This part of the town had one main “street” running along the top, with many flights of steps and smaller streets that lead down towards the Caldera edge. All of them are crammed with lovely little shops (designer and souvenir) bars and restaurants which are wonderful to browse. At certain times of day they can get quite crowded as this is also the place that the world and his wife flock to see the sun set each evening (more on this in my next post).
In short you cannot visit Santorini without coming here! The hotels here are far more upmarket (private plunge pools, private sunset terraces and staff posted at every entrance to stop non-guests from barrelling in to get the best angle for their photos. Trust me, I have first hand experience with this) and stunning but I imagine would be a nightmare to get to with full suitcases, no roads particularly close and all the stairs in Greece.
Fira (fear-uh) is the Island capital and I’d say very similar to Oia but without the iconic reputation. Lots of little streets lined with places to shop/eat/drink and great views over the Caldera. I also believe it’s the place on the Island where the young and beautiful go “out out” so obviously we don’t fall into this category to confirm or deny this!
Fira is also home to the Santorini branch of Sephora.
make sure you manage your expectations with this one, it’s pretty compact in-keeping with the other shops, however it carries most of the Sephora own range and mini products, plus a pretty decent amount of fragrance and skincare. I picked up ‘a few’ items for the road and ended up 50e worse off, so it’s still pretty easy to part with cash despite its size!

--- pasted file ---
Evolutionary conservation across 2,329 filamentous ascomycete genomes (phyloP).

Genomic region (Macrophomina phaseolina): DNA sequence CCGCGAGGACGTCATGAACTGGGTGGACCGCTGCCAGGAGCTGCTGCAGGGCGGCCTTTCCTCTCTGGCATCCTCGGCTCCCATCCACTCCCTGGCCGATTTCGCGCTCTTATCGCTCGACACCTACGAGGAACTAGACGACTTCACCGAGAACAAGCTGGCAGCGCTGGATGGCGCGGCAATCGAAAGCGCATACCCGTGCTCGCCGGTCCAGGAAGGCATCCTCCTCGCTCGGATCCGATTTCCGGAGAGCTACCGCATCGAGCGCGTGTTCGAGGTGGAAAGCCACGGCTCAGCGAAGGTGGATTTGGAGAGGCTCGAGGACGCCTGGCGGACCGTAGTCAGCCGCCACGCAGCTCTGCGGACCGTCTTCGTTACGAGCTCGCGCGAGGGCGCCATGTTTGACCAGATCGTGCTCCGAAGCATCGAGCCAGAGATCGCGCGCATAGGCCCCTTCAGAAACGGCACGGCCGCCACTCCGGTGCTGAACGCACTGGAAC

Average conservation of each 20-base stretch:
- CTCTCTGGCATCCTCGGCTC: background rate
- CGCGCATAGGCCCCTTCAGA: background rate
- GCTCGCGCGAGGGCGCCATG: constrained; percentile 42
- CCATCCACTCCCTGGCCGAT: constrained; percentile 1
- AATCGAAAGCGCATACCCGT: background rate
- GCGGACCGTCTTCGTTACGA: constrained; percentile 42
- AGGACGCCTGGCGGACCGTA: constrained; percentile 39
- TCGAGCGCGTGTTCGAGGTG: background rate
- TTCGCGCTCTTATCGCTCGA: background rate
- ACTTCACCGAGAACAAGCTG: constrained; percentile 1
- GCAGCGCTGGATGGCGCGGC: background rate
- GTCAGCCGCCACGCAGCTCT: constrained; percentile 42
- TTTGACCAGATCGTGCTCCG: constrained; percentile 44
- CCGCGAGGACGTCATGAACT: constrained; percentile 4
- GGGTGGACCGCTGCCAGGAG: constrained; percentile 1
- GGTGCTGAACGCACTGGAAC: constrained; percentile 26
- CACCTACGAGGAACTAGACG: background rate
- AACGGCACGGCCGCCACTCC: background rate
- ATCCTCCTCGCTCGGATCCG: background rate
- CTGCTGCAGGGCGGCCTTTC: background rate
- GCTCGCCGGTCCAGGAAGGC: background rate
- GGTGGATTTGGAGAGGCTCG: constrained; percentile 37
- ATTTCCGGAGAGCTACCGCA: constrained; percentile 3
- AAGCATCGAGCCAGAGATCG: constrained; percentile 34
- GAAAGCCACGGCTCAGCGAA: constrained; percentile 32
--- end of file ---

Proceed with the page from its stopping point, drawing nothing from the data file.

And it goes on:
Acropolis bar Perissa Santorini
Just around the bay from Kamari, this is pretty much the only photo I took in Perissa because we just found it a bit “meh”. Everything was very spaced out, there wasn’t the variety of places like in Kamari and things just seemed more expensive for no apparent reason. The beach is slightly better than Kamari but for me that was the only thing it really had going for it.
Way to get around Santorini
Bus: Probably the cheapest mode of transport (each one way journey is 1,80e per person) services run approximately every 20 minutes towards Fira and connect to other places from there. They’re privately run and have a handy sign in the window that says ‘local bus’ as well as a conductor on board that has a decent amount of change. They tend to really pack people on during busy times of day, so be wary that you may have to stand.
Taxi: Probably the most expensive mode of transport (it cost us 20e for a fairly straight, 15 minute journey) but the most efficient and reliable. Perhaps only use them for shorter journeys or those very early or late in the day, or if you’re dressed up nice and don’t want to be sweating next to loads of other people on the bus.
Quad bike/ motorcycle: this isn’t something we used but is extremely popular and widely used by tourists. Definitely approach with caution as locals aren’t sympathetic to inexperienced foreigners and the roads can be quite winding and hilly.
So that’s my whilst-stop tour of Santorini; my next post is going to be about the things I think you definitely need to do during your holiday, so make sure you come back for a look.
Thanks for reading,
All photos taken using Huawei P Smart and Fuji bridge camera. Nothing has been done to alter the contrast, colour or view in any of these images.